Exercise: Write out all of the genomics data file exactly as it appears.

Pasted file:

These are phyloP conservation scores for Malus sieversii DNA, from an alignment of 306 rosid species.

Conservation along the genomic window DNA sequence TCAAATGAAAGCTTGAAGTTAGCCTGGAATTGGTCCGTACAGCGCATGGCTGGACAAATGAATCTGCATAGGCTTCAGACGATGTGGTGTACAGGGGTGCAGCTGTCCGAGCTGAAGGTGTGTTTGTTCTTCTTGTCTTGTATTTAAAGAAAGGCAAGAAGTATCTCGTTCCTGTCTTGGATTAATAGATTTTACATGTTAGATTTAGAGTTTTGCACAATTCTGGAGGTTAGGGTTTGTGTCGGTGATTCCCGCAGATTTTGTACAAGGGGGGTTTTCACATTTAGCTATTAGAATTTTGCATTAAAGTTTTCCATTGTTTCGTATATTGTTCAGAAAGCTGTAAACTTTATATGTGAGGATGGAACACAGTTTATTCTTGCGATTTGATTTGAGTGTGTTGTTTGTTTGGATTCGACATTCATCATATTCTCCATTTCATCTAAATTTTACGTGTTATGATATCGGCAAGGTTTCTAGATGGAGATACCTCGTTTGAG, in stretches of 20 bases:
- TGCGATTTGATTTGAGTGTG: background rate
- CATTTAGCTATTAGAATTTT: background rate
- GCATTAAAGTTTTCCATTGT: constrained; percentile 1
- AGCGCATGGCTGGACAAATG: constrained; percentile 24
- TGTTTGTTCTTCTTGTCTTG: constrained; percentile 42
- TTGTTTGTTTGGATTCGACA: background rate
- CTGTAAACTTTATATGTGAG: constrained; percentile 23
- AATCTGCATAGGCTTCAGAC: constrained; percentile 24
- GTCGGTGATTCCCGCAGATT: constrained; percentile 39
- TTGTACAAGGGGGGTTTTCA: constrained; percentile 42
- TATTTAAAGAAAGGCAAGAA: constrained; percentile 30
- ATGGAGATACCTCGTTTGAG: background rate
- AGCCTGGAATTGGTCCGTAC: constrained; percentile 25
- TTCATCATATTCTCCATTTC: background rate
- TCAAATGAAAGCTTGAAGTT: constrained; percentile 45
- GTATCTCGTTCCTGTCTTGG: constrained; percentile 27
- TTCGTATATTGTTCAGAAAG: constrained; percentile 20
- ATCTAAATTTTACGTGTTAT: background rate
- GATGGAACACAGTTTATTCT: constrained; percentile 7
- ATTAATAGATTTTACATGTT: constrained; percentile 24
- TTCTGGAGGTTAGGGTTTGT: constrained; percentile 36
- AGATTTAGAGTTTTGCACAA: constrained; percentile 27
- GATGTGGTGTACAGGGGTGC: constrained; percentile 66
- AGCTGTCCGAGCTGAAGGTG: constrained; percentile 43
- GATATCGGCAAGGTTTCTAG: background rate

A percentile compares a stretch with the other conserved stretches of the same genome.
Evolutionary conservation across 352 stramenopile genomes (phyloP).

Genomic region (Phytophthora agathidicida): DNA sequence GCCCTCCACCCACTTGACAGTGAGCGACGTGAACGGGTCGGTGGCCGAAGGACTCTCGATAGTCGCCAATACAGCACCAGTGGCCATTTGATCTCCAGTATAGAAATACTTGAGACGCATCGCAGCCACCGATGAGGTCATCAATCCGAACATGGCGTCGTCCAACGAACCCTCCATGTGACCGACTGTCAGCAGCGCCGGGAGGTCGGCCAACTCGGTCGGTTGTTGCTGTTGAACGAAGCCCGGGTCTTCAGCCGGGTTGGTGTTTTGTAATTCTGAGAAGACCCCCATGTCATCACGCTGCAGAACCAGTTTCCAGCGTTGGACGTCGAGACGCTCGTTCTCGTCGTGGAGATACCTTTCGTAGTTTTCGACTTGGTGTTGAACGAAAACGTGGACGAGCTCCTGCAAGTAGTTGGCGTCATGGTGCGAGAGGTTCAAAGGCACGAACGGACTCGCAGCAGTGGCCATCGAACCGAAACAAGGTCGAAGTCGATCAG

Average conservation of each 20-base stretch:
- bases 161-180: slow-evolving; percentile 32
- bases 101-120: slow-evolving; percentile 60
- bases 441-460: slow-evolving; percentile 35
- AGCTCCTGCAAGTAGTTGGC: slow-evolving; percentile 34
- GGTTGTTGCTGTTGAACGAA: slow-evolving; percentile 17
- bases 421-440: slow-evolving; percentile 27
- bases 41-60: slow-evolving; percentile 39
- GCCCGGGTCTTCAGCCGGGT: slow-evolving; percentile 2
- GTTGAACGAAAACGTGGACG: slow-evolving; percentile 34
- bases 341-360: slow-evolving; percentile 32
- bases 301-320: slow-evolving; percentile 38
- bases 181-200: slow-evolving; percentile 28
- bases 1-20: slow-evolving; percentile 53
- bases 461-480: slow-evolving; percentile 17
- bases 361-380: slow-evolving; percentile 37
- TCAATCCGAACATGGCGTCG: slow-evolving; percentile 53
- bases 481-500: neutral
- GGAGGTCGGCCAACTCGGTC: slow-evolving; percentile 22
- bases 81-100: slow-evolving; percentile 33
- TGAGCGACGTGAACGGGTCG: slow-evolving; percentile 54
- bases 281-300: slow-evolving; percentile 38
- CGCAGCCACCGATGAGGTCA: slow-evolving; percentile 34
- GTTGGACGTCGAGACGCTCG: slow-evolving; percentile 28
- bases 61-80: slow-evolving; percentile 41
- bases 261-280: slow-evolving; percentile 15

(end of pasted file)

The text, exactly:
These are phyloP conservation scores for Malus sieversii DNA, from an alignment of 306 rosid species.

Conservation along the genomic window DNA sequence TCAAATGAAAGCTTGAAGTTAGCCTGGAATTGGTCCGTACAGCGCATGGCTGGACAAATGAATCTGCATAGGCTTCAGACGATGTGGTGTACAGGGGTGCAGCTGTCCGAGCTGAAGGTGTGTTTGTTCTTCTTGTCTTGTATTTAAAGAAAGGCAAGAAGTATCTCGTTCCTGTCTTGGATTAATAGATTTTACATGTTAGATTTAGAGTTTTGCACAATTCTGGAGGTTAGGGTTTGTGTCGGTGATTCCCGCAGATTTTGTACAAGGGGGGTTTTCACATTTAGCTATTAGAATTTTGCATTAAAGTTTTCCATTGTTTCGTATATTGTTCAGAAAGCTGTAAACTTTATATGTGAGGATGGAACACAGTTTATTCTTGCGATTTGATTTGAGTGTGTTGTTTGTTTGGATTCGACATTCATCATATTCTCCATTTCATCTAAATTTTACGTGTTATGATATCGGCAAGGTTTCTAGATGGAGATACCTCGTTTGAG, in stretches of 20 bases:
- TGCGATTTGATTTGAGTGTG: background rate
- CATTTAGCTATTAGAATTTT: background rate
- GCATTAAAGTTTTCCATTGT: constrained; percentile 1
- AGCGCATGGCTGGACAAATG: constrained; percentile 24
- TGTTTGTTCTTCTTGTCTTG: constrained; percentile 42
- TTGTTTGTTTGGATTCGACA: background rate
- CTGTAAACTTTATATGTGAG: constrained; percentile 23
- AATCTGCATAGGCTTCAGAC: constrained; percentile 24
- GTCGGTGATTCCCGCAGATT: constrained; percentile 39
- TTGTACAAGGGGGGTTTTCA: constrained; percentile 42
- TATTTAAAGAAAGGCAAGAA: constrained; percentile 30
- ATGGAGATACCTCGTTTGAG: background rate
- AGCCTGGAATTGGTCCGTAC: constrained; percentile 25
- TTCATCATATTCTCCATTTC: background rate
- TCAAATGAAAGCTTGAAGTT: constrained; percentile 45
- GTATCTCGTTCCTGTCTTGG: constrained; percentile 27
- TTCGTATATTGTTCAGAAAG: constrained; percentile 20
- ATCTAAATTTTACGTGTTAT: background rate
- GATGGAACACAGTTTATTCT: constrained; percentile 7
- ATTAATAGATTTTACATGTT: constrained; percentile 24
- TTCTGGAGGTTAGGGTTTGT: constrained; percentile 36
- AGATTTAGAGTTTTGCACAA: constrained; percentile 27
- GATGTGGTGTACAGGGGTGC: constrained; percentile 66
- AGCTGTCCGAGCTGAAGGTG: constrained; percentile 43
- GATATCGGCAAGGTTTCTAG: background rate

A percentile compares a stretch with the other conserved stretches of the same genome.
Evolutionary conservation across 352 stramenopile genomes (phyloP).

Genomic region (Phytophthora agathidicida): DNA sequence GCCCTCCACCCACTTGACAGTGAGCGACGTGAACGGGTCGGTGGCCGAAGGACTCTCGATAGTCGCCAATACAGCACCAGTGGCCATTTGATCTCCAGTATAGAAATACTTGAGACGCATCGCAGCCACCGATGAGGTCATCAATCCGAACATGGCGTCGTCCAACGAACCCTCCATGTGACCGACTGTCAGCAGCGCCGGGAGGTCGGCCAACTCGGTCGGTTGTTGCTGTTGAACGAAGCCCGGGTCTTCAGCCGGGTTGGTGTTTTGTAATTCTGAGAAGACCCCCATGTCATCACGCTGCAGAACCAGTTTCCAGCGTTGGACGTCGAGACGCTCGTTCTCGTCGTGGAGATACCTTTCGTAGTTTTCGACTTGGTGTTGAACGAAAACGTGGACGAGCTCCTGCAAGTAGTTGGCGTCATGGTGCGAGAGGTTCAAAGGCACGAACGGACTCGCAGCAGTGGCCATCGAACCGAAACAAGGTCGAAGTCGATCAG

Average conservation of each 20-base stretch:
- bases 161-180: slow-evolving; percentile 32
- bases 101-120: slow-evolving; percentile 60
- bases 441-460: slow-evolving; percentile 35
- AGCTCCTGCAAGTAGTTGGC: slow-evolving; percentile 34
- GGTTGTTGCTGTTGAACGAA: slow-evolving; percentile 17
- bases 421-440: slow-evolving; percentile 27
- bases 41-60: slow-evolving; percentile 39
- GCCCGGGTCTTCAGCCGGGT: slow-evolving; percentile 2
- GTTGAACGAAAACGTGGACG: slow-evolving; percentile 34
- bases 341-360: slow-evolving; percentile 32
- bases 301-320: slow-evolving; percentile 38
- bases 181-200: slow-evolving; percentile 28
- bases 1-20: slow-evolving; percentile 53
- bases 461-480: slow-evolving; percentile 17
- bases 361-380: slow-evolving; percentile 37
- TCAATCCGAACATGGCGTCG: slow-evolving; percentile 53
- bases 481-500: neutral
- GGAGGTCGGCCAACTCGGTC: slow-evolving; percentile 22
- bases 81-100: slow-evolving; percentile 33
- TGAGCGACGTGAACGGGTCG: slow-evolving; percentile 54
- bases 281-300: slow-evolving; percentile 38
- CGCAGCCACCGATGAGGTCA: slow-evolving; percentile 34
- GTTGGACGTCGAGACGCTCG: slow-evolving; percentile 28
- bases 61-80: slow-evolving; percentile 41
- bases 261-280: slow-evolving; percentile 15